[Checklist] Documents Reviews with Indian Technical Writing Team

Does your technical writing team have offices in Bangalore?

Many US software companies are moving technical writing projects to India, Romania, Singapore and Poland.

I often help these teams setup their tech writing dept and mentor junior writers who are finding their way.

Document reviews are one area you need to focus on to ensure the quality is up to scratch and the documents are ready on time.

So, how can you review documents with junior tech writers, especially if they are in a remote office?

document-review-checklist

Reviewing Technical Documents with Overseas Writers

  1. Create a web page. Make sure all reviewers can access content. They’ll need read/write access.
  2. On this web page, add columns for Writer, Reviewer, Tracking Numbers, Review Status, and Approval Status.
  3. Upload the content in a format that they can comment on. For example, instead of uploading a set of webpages, convert them to PDF or leave in MS Word. This makes it easier for the reviewers to download the content and add comments.
  4. Don’t get too technical. While it is possible to review documents using PDFs, many users won’t understand the annotation tools and become frustrated. Instead of improving the process, you’ll spend time teaching them how to use the annotation features, which takes time, effort, and patience. Instead, look for the simplest tool to use.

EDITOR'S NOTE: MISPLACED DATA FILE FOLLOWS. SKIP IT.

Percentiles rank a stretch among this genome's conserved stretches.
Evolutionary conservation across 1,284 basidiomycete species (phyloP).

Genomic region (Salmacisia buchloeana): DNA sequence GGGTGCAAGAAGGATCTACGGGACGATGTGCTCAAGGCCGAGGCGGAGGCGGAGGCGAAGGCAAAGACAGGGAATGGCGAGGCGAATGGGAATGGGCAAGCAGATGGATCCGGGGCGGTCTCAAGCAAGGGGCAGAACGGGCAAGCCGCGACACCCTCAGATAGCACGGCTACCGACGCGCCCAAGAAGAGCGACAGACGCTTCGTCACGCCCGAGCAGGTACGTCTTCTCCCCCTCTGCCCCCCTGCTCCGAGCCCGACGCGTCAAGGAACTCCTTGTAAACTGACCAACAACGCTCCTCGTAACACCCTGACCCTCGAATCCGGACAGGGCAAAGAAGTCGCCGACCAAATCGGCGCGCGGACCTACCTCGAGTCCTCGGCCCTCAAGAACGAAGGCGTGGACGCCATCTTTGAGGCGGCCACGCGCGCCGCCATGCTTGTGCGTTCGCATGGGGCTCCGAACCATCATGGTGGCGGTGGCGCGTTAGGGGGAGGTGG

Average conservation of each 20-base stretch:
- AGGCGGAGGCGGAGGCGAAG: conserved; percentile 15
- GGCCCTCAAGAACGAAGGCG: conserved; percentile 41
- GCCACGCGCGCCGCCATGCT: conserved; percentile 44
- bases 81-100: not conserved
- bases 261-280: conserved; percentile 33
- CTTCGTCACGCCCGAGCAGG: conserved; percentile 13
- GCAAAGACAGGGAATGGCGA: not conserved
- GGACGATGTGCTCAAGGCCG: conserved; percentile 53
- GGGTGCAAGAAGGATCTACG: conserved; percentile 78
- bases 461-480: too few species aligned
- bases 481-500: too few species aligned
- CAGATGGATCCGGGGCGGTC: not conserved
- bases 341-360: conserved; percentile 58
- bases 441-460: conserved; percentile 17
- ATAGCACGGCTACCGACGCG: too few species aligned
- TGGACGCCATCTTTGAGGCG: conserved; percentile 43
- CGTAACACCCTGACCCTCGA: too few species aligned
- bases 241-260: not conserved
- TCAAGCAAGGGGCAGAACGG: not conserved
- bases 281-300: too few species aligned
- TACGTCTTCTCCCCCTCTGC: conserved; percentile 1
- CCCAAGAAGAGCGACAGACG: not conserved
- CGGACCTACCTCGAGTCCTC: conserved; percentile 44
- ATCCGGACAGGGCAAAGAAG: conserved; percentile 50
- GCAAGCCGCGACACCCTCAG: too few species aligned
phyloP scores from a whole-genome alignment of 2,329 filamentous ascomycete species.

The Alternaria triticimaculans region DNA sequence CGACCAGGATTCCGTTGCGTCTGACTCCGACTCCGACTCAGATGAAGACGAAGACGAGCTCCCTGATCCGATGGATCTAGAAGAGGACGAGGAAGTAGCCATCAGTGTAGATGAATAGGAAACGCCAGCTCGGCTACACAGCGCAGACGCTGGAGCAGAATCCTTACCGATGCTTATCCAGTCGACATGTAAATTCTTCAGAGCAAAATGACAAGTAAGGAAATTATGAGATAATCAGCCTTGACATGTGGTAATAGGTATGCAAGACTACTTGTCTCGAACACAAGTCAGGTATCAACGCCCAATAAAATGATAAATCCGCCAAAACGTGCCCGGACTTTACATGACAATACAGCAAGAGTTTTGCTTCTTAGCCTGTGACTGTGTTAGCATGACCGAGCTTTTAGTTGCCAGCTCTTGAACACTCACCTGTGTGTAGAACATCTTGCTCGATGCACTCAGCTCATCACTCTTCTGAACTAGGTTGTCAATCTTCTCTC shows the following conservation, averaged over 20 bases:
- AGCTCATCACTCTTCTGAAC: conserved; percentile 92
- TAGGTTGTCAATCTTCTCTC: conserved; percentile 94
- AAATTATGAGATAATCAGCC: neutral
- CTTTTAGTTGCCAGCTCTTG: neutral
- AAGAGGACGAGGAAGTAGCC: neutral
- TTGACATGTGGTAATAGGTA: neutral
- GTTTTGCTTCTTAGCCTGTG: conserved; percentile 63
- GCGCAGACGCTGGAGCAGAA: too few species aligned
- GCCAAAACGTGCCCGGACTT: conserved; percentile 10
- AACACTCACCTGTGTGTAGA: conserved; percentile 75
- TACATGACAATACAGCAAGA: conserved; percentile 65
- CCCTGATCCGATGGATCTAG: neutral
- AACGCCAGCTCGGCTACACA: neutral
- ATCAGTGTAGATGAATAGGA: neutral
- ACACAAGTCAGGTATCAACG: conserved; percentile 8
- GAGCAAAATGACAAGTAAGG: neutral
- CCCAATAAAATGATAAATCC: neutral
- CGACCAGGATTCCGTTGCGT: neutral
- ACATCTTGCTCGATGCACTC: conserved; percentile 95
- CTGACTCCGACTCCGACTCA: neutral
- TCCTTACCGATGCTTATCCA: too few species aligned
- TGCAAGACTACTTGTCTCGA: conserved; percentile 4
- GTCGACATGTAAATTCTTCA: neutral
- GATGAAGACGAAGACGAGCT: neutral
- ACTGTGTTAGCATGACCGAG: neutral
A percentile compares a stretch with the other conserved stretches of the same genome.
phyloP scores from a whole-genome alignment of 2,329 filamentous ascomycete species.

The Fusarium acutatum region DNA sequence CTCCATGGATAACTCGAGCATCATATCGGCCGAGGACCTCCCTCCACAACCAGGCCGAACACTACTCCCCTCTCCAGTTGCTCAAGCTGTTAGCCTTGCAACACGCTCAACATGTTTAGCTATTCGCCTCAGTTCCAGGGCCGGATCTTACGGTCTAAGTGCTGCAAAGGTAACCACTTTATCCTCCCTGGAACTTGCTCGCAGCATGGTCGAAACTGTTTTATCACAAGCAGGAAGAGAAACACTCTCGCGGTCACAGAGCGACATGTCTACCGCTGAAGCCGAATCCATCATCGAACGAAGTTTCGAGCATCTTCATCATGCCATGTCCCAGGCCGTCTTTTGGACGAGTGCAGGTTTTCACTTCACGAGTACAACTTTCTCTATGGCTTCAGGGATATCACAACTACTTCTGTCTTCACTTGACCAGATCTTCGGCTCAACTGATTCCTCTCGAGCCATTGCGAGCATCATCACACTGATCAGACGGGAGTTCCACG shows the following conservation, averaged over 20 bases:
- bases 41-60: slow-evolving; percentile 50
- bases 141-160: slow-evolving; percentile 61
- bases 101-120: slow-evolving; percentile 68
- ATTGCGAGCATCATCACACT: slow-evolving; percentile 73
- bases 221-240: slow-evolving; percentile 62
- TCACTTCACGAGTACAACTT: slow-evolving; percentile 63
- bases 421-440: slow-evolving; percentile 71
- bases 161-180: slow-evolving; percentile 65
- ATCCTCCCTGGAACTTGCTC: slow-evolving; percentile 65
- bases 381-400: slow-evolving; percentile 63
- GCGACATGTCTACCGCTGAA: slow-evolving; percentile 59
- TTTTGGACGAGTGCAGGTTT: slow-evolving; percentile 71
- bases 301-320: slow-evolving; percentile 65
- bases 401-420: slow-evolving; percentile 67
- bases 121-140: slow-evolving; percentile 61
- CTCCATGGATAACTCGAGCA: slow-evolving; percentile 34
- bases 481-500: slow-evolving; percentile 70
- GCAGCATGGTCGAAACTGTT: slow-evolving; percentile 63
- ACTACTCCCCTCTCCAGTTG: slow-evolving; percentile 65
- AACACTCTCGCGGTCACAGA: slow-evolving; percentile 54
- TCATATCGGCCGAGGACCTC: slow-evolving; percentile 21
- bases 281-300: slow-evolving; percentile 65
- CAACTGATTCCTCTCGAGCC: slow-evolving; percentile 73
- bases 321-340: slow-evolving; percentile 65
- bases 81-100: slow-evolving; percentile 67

5. If possible, send notification emails to all team members.
  6. Assign documents to be reviewed. Add a note to identify who wrote the document and highlight when it’s expected back by.
  7. While this will be included in the notification email, it doesn’t hurt to remind reviewers of their responsibilities and your expectations.
  8. Assign a due date. Identify when you expect the document to be reviewed by. Either agree this in advance with the reviewers, for example, if they are in a different office and you don’t have access to their schedule, or if they work directly for you, based on their current workload.
  9. Contact reviewers during the review cycle, especially at the beginning, to see if they understand the workflow software, expectations, and agree to the due date. Iron out any wrinkles that are likely to occur at the start.
  10. If necessary, assign the documents to be approved. You may need to do this if the reviewer does not have access rights to approve documents. If they can, monitor their work and check that all documents are reviewed within the agreed timeframes.
  11. Update the tracking spreadsheet. Either import the stats or manually update your document review tracking spreadsheet. This should help track the number of documents reviewed within the timelines, issues that occurred, and the scores for each document if you’re assessing documents for quality.

Summary

My experience of online document reviews is that you need to keep the tools as simple as possible. SharePoint, intranets, or open source tools all work fine. Remember your goal is to get the documents reviewed, not play around with the software.

Secondly, contact team members during the review cycle, especially junior tech writers.

Provide direction, give examples, be proactive, and most importantly, help build their confidence.